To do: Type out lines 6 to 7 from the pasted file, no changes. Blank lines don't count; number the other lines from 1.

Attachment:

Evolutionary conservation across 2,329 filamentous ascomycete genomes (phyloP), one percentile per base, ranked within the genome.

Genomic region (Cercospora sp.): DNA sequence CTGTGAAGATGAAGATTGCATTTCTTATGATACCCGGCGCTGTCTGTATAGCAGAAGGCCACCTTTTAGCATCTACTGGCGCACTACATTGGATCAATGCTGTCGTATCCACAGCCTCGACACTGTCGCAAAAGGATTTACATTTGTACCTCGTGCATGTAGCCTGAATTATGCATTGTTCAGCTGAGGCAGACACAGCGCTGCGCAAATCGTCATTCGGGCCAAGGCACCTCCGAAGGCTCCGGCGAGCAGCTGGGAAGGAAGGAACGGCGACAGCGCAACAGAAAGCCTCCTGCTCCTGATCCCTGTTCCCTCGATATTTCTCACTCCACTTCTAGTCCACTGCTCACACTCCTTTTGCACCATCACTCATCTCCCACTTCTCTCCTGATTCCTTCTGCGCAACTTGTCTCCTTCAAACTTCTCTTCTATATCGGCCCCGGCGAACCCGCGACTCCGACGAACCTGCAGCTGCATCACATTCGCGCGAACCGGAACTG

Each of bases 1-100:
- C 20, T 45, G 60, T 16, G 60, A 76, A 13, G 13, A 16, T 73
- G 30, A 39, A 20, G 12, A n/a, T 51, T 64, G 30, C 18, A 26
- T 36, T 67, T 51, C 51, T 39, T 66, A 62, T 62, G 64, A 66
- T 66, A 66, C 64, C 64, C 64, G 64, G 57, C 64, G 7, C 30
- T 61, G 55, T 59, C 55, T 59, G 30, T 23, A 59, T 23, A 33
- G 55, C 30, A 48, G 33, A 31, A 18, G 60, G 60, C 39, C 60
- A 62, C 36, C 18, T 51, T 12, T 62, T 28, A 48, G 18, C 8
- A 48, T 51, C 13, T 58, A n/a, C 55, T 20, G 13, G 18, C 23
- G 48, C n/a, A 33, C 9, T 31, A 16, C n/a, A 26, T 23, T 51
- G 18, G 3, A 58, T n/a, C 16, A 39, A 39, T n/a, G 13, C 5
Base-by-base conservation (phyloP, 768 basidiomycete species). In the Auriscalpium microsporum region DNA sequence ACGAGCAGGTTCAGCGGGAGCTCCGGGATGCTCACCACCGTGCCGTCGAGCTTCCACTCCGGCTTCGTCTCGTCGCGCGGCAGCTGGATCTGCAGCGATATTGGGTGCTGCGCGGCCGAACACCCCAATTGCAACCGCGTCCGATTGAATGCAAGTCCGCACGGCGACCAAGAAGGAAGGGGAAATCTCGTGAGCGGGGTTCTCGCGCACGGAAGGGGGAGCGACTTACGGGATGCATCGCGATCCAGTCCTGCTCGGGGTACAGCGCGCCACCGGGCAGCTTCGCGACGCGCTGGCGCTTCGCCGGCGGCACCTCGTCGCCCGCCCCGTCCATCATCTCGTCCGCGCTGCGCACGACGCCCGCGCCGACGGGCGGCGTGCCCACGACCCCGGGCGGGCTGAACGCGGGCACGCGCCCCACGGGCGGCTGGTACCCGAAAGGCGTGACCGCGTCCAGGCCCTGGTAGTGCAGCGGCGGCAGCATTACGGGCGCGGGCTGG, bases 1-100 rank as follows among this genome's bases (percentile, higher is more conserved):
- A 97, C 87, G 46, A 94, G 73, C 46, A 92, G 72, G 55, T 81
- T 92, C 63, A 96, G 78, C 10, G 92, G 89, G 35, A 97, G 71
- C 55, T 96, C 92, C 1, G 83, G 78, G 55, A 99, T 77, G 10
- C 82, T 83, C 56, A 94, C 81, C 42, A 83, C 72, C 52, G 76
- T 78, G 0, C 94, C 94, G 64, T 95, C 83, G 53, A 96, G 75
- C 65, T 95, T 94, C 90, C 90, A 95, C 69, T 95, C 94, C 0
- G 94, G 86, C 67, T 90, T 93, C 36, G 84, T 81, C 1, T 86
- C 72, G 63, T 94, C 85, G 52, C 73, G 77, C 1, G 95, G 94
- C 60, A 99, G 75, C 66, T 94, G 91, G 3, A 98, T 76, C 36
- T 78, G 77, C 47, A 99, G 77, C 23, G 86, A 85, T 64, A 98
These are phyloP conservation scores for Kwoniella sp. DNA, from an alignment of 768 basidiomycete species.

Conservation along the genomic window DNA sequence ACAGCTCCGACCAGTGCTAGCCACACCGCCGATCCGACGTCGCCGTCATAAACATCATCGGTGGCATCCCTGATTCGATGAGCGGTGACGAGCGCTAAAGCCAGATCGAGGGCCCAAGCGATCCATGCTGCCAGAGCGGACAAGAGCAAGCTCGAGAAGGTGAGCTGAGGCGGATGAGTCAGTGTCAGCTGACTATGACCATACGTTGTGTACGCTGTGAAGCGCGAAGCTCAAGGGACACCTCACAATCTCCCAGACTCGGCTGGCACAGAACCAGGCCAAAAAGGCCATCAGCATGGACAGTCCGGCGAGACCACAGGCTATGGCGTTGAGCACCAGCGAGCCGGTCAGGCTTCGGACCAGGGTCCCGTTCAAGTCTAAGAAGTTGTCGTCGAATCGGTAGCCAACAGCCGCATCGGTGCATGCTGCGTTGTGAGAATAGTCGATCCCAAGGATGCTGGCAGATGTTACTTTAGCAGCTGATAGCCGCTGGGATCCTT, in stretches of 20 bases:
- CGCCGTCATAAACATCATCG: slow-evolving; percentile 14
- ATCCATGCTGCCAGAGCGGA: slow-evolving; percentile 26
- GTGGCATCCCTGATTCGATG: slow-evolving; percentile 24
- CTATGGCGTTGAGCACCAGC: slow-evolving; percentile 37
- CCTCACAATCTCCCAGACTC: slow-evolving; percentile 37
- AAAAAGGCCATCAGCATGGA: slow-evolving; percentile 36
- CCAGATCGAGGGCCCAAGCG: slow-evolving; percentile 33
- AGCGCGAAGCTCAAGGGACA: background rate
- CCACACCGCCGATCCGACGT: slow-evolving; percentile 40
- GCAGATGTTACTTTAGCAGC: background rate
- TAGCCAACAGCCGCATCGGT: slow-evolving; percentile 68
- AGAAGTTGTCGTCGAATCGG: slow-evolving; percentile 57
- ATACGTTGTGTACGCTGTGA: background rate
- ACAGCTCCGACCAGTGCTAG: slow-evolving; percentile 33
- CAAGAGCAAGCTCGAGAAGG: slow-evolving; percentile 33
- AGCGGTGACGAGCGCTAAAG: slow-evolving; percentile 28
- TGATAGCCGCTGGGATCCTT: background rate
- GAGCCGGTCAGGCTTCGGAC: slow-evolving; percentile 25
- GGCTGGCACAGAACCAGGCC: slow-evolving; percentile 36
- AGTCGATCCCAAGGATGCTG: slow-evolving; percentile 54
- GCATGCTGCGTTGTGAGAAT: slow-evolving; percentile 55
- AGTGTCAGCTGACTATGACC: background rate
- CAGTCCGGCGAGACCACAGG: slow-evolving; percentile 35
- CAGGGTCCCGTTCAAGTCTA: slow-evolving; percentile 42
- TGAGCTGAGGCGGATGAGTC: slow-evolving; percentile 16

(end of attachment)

- T 36, T 67, T 51, C 51, T 39, T 66, A 62, T 62, G 64, A 66
- T 66, A 66, C 64, C 64, C 64, G 64, G 57, C 64, G 7, C 30